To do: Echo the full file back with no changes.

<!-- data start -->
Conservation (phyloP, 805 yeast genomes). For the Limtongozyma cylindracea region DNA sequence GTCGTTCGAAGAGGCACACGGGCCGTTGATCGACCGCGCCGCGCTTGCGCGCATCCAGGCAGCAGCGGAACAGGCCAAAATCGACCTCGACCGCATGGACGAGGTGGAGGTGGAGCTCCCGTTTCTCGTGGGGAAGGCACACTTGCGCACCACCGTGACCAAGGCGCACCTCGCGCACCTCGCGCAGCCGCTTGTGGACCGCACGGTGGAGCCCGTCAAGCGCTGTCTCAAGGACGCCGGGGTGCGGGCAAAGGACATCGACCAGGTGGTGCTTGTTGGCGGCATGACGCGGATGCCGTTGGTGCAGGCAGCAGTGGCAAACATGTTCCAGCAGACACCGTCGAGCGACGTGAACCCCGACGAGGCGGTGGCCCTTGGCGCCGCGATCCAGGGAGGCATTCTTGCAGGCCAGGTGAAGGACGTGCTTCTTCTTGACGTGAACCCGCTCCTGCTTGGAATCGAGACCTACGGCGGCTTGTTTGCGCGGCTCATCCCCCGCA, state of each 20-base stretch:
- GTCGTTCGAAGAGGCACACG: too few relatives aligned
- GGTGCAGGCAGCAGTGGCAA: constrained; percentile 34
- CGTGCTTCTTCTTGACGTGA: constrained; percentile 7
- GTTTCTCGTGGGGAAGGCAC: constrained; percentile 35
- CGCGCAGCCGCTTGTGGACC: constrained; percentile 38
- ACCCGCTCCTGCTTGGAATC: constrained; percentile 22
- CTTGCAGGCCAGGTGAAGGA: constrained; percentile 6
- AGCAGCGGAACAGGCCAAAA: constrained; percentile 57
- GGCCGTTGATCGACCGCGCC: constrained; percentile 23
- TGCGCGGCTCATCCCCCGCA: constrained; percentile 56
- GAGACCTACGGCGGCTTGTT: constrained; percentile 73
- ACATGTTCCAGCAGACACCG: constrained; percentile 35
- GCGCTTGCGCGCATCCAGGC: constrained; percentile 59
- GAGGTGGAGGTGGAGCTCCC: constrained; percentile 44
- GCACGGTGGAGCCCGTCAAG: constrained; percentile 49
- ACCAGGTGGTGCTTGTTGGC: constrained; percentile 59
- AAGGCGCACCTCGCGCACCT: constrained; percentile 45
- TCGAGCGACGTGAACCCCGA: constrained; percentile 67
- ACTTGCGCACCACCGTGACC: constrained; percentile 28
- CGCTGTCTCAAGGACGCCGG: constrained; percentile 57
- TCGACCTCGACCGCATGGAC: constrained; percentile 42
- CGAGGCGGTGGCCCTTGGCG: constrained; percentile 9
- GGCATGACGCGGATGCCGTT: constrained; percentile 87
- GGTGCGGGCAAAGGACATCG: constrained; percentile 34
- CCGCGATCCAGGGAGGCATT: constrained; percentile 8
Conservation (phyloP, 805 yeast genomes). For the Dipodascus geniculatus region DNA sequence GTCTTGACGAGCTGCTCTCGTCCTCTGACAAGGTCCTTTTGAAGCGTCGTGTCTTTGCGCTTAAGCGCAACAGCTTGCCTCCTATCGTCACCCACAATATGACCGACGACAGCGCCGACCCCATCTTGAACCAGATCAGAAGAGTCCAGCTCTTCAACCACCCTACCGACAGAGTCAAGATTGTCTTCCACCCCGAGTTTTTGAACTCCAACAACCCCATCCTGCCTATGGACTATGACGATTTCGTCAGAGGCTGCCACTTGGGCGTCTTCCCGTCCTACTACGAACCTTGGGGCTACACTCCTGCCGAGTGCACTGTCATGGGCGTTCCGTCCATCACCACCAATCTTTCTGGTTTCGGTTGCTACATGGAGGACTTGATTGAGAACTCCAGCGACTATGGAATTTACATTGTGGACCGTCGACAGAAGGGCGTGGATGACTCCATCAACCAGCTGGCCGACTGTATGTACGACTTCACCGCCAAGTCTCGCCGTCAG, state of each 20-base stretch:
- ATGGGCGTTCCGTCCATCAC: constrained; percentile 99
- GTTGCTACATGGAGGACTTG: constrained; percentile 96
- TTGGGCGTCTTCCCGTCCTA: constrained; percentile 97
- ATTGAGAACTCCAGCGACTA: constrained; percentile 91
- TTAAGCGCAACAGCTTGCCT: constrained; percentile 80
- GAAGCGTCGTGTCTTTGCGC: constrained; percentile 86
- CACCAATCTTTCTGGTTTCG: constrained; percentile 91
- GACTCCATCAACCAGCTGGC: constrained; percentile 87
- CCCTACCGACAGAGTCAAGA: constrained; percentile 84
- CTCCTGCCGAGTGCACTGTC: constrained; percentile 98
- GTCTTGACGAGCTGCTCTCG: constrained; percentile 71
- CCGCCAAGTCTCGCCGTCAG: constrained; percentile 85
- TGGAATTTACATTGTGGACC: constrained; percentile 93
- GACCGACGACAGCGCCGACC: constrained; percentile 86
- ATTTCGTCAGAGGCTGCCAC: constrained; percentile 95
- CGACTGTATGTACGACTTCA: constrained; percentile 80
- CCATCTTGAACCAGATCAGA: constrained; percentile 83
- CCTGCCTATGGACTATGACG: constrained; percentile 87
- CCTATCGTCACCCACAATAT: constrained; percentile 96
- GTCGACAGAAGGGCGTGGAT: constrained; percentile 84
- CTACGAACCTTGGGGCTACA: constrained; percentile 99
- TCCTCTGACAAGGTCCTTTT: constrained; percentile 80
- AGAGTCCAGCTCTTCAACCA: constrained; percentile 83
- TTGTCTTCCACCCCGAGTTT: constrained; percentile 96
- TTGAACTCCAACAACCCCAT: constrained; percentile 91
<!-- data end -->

Conservation (phyloP, 805 yeast genomes). For the Limtongozyma cylindracea region DNA sequence GTCGTTCGAAGAGGCACACGGGCCGTTGATCGACCGCGCCGCGCTTGCGCGCATCCAGGCAGCAGCGGAACAGGCCAAAATCGACCTCGACCGCATGGACGAGGTGGAGGTGGAGCTCCCGTTTCTCGTGGGGAAGGCACACTTGCGCACCACCGTGACCAAGGCGCACCTCGCGCACCTCGCGCAGCCGCTTGTGGACCGCACGGTGGAGCCCGTCAAGCGCTGTCTCAAGGACGCCGGGGTGCGGGCAAAGGACATCGACCAGGTGGTGCTTGTTGGCGGCATGACGCGGATGCCGTTGGTGCAGGCAGCAGTGGCAAACATGTTCCAGCAGACACCGTCGAGCGACGTGAACCCCGACGAGGCGGTGGCCCTTGGCGCCGCGATCCAGGGAGGCATTCTTGCAGGCCAGGTGAAGGACGTGCTTCTTCTTGACGTGAACCCGCTCCTGCTTGGAATCGAGACCTACGGCGGCTTGTTTGCGCGGCTCATCCCCCGCA, state of each 20-base stretch:
- GTCGTTCGAAGAGGCACACG: too few relatives aligned
- GGTGCAGGCAGCAGTGGCAA: constrained; percentile 34
- CGTGCTTCTTCTTGACGTGA: constrained; percentile 7
- GTTTCTCGTGGGGAAGGCAC: constrained; percentile 35
- CGCGCAGCCGCTTGTGGACC: constrained; percentile 38
- ACCCGCTCCTGCTTGGAATC: constrained; percentile 22
- CTTGCAGGCCAGGTGAAGGA: constrained; percentile 6
- AGCAGCGGAACAGGCCAAAA: constrained; percentile 57
- GGCCGTTGATCGACCGCGCC: constrained; percentile 23
- TGCGCGGCTCATCCCCCGCA: constrained; percentile 56
- GAGACCTACGGCGGCTTGTT: constrained; percentile 73
- ACATGTTCCAGCAGACACCG: constrained; percentile 35
- GCGCTTGCGCGCATCCAGGC: constrained; percentile 59
- GAGGTGGAGGTGGAGCTCCC: constrained; percentile 44
- GCACGGTGGAGCCCGTCAAG: constrained; percentile 49
- ACCAGGTGGTGCTTGTTGGC: constrained; percentile 59
- AAGGCGCACCTCGCGCACCT: constrained; percentile 45
- TCGAGCGACGTGAACCCCGA: constrained; percentile 67
- ACTTGCGCACCACCGTGACC: constrained; percentile 28
- CGCTGTCTCAAGGACGCCGG: constrained; percentile 57
- TCGACCTCGACCGCATGGAC: constrained; percentile 42
- CGAGGCGGTGGCCCTTGGCG: constrained; percentile 9
- GGCATGACGCGGATGCCGTT: constrained; percentile 87
- GGTGCGGGCAAAGGACATCG: constrained; percentile 34
- CCGCGATCCAGGGAGGCATT: constrained; percentile 8
Conservation (phyloP, 805 yeast genomes). For the Dipodascus geniculatus region DNA sequence GTCTTGACGAGCTGCTCTCGTCCTCTGACAAGGTCCTTTTGAAGCGTCGTGTCTTTGCGCTTAAGCGCAACAGCTTGCCTCCTATCGTCACCCACAATATGACCGACGACAGCGCCGACCCCATCTTGAACCAGATCAGAAGAGTCCAGCTCTTCAACCACCCTACCGACAGAGTCAAGATTGTCTTCCACCCCGAGTTTTTGAACTCCAACAACCCCATCCTGCCTATGGACTATGACGATTTCGTCAGAGGCTGCCACTTGGGCGTCTTCCCGTCCTACTACGAACCTTGGGGCTACACTCCTGCCGAGTGCACTGTCATGGGCGTTCCGTCCATCACCACCAATCTTTCTGGTTTCGGTTGCTACATGGAGGACTTGATTGAGAACTCCAGCGACTATGGAATTTACATTGTGGACCGTCGACAGAAGGGCGTGGATGACTCCATCAACCAGCTGGCCGACTGTATGTACGACTTCACCGCCAAGTCTCGCCGTCAG, state of each 20-base stretch:
- ATGGGCGTTCCGTCCATCAC: constrained; percentile 99
- GTTGCTACATGGAGGACTTG: constrained; percentile 96
- TTGGGCGTCTTCCCGTCCTA: constrained; percentile 97
- ATTGAGAACTCCAGCGACTA: constrained; percentile 91
- TTAAGCGCAACAGCTTGCCT: constrained; percentile 80
- GAAGCGTCGTGTCTTTGCGC: constrained; percentile 86
- CACCAATCTTTCTGGTTTCG: constrained; percentile 91
- GACTCCATCAACCAGCTGGC: constrained; percentile 87
- CCCTACCGACAGAGTCAAGA: constrained; percentile 84
- CTCCTGCCGAGTGCACTGTC: constrained; percentile 98
- GTCTTGACGAGCTGCTCTCG: constrained; percentile 71
- CCGCCAAGTCTCGCCGTCAG: constrained; percentile 85
- TGGAATTTACATTGTGGACC: constrained; percentile 93
- GACCGACGACAGCGCCGACC: constrained; percentile 86
- ATTTCGTCAGAGGCTGCCAC: constrained; percentile 95
- CGACTGTATGTACGACTTCA: constrained; percentile 80
- CCATCTTGAACCAGATCAGA: constrained; percentile 83
- CCTGCCTATGGACTATGACG: constrained; percentile 87
- CCTATCGTCACCCACAATAT: constrained; percentile 96
- GTCGACAGAAGGGCGTGGAT: constrained; percentile 84
- CTACGAACCTTGGGGCTACA: constrained; percentile 99
- TCCTCTGACAAGGTCCTTTT: constrained; percentile 80
- AGAGTCCAGCTCTTCAACCA: constrained; percentile 83
- TTGTCTTCCACCCCGAGTTT: constrained; percentile 96
- TTGAACTCCAACAACCCCAT: constrained; percentile 91